Why the usage of base protocol in conformance to the protocol type is not allowed?

Don't know how to describe it correctly, but why this does not work?

protocol A {
    func a()
}

protocol B {
    func b()
}

typealias General = A & B

protocol P {
    init(_: General)
}

class Sub : P {
    init(_ a: A) {
        
    }
}

I can't imagine what is wrong with this construction.

General = A & B so A & B != A

A is a superset of A & B.

Subset.

Can't imagine why do you think so.

You're not wrong in that set 𝐴 is a superset of 𝐴 ∩ 𝐵, or that those conforming to A is a superset of those conforming to A & B. However, the initialiser's parameter a is at a contravariant position (← someone please correct me if I'm wrong here), so it will only take a subset of those conforming to General aka A & B.

Another way to explain it: because not all those conforming to A conform to B, you can't pass in a value that isn't "guaranteed" to conform to B to a place that asks for B-conformance.

You've defined a protocol that says it must support both definitions of requirements from protocol A and B.

You then have a new protocol P which uses this definition as a method argument.

Your attempt to conform to P fails because the method you defined only accepts a value of A which is half of the requirement of the protocol definition.

According to A & B, the type must conform to BOTH protocols in order to satisfy the type constraint, but the method declaration says it will only restrict it to A

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Because A is a superset of A & B, every call of the method of the protocol existential with the value that just confirms to A (or B) would not cause a logical error.
Is there some situation that can illustrate the potential error?

Just call a.b() in the init.
A does not guarantee that this method exists, so the compiler can't accept that line. General, on the other hand, depends on b.

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Protocols do not contain implementation, so I can't call anything in the protocol init.

Protocol composition creates a union, not an intersection. The type conforming to a composite protocol conforms to the entirety of both.

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A is a subset of A & B, because it only satisfies half of the requirement.

How you actually use the value in the method doesn't matter to the compiler, because you've defined it to enforce that any value passed to a type conforming to P in the method init(_:) MUST conform to both A & B.

The init(_ a: A) method is more restrictive than the protocol requirement, and therefor does not satisfy the requirement that you defined the compiler to enforce (both A & B) as it only enforces the A portion.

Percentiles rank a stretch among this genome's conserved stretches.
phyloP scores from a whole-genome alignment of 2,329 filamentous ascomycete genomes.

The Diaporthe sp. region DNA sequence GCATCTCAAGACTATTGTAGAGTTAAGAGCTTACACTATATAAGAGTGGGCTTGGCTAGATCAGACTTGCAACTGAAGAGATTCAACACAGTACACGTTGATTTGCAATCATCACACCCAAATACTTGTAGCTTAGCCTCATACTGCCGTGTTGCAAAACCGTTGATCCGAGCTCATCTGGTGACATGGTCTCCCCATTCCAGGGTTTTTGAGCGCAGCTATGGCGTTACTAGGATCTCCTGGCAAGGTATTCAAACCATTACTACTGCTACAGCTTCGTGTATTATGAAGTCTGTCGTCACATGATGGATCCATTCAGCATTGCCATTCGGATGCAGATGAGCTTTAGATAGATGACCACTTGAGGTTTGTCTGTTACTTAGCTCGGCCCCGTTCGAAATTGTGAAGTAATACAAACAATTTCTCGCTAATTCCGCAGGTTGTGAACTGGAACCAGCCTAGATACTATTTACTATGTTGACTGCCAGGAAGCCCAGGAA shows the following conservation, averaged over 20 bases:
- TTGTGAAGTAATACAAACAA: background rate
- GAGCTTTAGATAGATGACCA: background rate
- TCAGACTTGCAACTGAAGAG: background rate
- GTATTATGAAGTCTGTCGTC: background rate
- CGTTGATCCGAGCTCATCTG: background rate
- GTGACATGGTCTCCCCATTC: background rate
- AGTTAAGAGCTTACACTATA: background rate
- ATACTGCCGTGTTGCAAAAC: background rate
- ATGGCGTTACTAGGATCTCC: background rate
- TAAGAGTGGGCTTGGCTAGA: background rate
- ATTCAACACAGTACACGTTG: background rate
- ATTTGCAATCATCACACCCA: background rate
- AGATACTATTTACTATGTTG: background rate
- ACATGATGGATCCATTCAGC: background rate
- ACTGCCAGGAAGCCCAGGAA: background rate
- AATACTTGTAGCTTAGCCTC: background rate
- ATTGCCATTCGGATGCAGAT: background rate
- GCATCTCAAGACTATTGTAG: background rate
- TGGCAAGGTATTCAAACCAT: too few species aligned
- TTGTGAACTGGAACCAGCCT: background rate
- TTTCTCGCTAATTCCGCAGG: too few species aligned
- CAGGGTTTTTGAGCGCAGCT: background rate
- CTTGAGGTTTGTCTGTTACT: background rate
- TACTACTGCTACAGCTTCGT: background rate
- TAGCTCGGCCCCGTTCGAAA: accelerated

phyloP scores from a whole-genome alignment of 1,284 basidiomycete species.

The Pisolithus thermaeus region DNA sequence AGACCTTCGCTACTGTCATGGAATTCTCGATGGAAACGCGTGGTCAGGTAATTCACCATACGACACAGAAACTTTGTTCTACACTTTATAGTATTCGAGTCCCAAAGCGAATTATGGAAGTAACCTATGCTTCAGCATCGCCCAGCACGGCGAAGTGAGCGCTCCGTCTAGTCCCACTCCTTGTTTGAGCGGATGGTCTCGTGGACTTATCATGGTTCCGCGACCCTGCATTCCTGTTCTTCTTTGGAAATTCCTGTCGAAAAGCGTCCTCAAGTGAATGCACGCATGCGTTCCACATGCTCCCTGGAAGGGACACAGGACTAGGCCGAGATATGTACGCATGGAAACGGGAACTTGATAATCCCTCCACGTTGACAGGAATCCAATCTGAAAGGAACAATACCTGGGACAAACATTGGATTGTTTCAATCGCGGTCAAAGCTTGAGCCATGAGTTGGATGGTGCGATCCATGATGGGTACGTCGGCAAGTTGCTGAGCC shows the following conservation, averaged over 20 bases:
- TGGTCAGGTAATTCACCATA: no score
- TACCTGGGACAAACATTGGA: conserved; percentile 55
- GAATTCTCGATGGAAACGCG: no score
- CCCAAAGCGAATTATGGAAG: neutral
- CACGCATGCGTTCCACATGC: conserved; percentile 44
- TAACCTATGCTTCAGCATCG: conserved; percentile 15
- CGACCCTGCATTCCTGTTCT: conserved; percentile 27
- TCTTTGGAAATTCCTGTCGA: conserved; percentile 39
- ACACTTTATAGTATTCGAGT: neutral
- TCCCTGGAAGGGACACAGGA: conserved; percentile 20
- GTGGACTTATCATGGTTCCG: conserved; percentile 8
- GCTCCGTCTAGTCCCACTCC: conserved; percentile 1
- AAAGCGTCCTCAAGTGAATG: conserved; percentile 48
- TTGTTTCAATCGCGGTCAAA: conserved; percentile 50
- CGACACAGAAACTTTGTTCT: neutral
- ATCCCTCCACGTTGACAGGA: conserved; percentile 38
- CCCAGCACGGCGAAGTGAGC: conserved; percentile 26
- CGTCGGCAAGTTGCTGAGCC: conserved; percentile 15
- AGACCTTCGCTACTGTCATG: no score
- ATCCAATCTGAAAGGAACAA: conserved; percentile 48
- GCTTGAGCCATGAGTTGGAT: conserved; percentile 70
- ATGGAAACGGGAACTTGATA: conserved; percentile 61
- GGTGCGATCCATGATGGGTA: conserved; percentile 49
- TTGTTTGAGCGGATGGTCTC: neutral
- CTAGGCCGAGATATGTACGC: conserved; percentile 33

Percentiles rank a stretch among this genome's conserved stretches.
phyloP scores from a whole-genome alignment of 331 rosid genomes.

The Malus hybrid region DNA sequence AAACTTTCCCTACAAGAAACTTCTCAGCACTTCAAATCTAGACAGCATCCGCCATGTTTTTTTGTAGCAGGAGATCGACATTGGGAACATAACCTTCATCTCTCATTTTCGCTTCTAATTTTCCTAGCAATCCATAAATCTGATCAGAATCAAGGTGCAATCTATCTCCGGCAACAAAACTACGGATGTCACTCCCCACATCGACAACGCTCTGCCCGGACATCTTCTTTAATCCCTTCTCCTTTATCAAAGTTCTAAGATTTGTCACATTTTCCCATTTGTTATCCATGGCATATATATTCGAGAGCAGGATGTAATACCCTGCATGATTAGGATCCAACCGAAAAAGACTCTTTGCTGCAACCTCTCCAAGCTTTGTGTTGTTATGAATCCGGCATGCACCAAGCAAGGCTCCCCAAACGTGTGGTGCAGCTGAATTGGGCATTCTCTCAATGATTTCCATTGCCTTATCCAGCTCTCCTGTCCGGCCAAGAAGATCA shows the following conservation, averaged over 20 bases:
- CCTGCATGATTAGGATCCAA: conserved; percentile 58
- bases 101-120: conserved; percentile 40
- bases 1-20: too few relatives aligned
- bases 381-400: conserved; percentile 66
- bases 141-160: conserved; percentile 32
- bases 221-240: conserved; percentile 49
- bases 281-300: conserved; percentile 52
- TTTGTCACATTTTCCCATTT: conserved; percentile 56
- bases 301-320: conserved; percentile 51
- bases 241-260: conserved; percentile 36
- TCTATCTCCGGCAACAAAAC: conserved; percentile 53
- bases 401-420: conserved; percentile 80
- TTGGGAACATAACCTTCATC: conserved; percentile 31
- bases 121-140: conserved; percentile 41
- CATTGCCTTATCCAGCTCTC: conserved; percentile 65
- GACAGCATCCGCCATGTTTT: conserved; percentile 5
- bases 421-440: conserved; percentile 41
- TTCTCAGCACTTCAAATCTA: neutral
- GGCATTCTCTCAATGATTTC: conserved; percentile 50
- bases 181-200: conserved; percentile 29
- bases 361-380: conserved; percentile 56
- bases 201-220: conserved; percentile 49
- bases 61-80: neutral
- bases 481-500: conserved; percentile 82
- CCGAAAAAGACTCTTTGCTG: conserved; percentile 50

As a sidenote, usually what you want when you need to refer to multiple protocols that are related is another protocol, rather than a typealias:

protocol General: A, B { }

You can provide default implementations, depending on the use case

protocol P {
    init(_ value: General)
}

extension P {
    init(_ value: General) {
        value.b()
    }
}

Any type conforming to P will use that definition as part of its conformance unless an implementation is explicitly written.

Effectively, Sub would have the following:

init(_ a: A)
init(_ general: A & B)

You're right that your conformance should/could work, but this part is wrong, throwing people off guard. It's the other way around; Any value of type General is, by it's definition, also a value of type A, i.e., you can cast General to A.

So, if we use < as a subtype relationship, then

  • General < A,
  • Since function argument is contravariant, (A) -> Self < (General) -> Self
  • Now, as class method is covariant w.r.t. its class. It follows that Sub < P as we'd like.

The question now is, whether Swift accept the last relationship, because iirc, it doesn't allow methods with subtype signature to satisfy protocol requirement yet.

Well, the requirements form a union, but the typing forms an intersection. So you might be talking past each other here.

4 Likes

Yes you can, but the implementation of the protocol replaces, and not overrides the default implementation. So in this case the default implementation does not matter.

Yes, you're right, that was a mistake.
But I don't think that contravariant relationship is right here, because I can't think of any situation that can cause a logical error in this context.

No no, contravariant is just a relationship between type and its composite/generic. That function argument is contravariant w.r.t. its function simply means that, if Generic < A, then

(A) -> X < (Generic) -> X.

As you'd have surmised, there's nothing wrong with casting (A) -> X to (A & B) -> X because it'll just ignore the B requirement on the callee side. However, it is allowed precisely because you can cast A & B to A, not the other way around.

All Generals are As, but not all As are Generals.

Your definitions declare that a conformer to General can have any method defined by A or B invoked, but a conformer to A only promises that methods of A are available.

1 Like

The conformer just doesn't need methods of B to be involved in the implementation.

You state that P requires an init which takes a conformer to General, but your Sub type doesn't have such an init. A doesn't conform to General.

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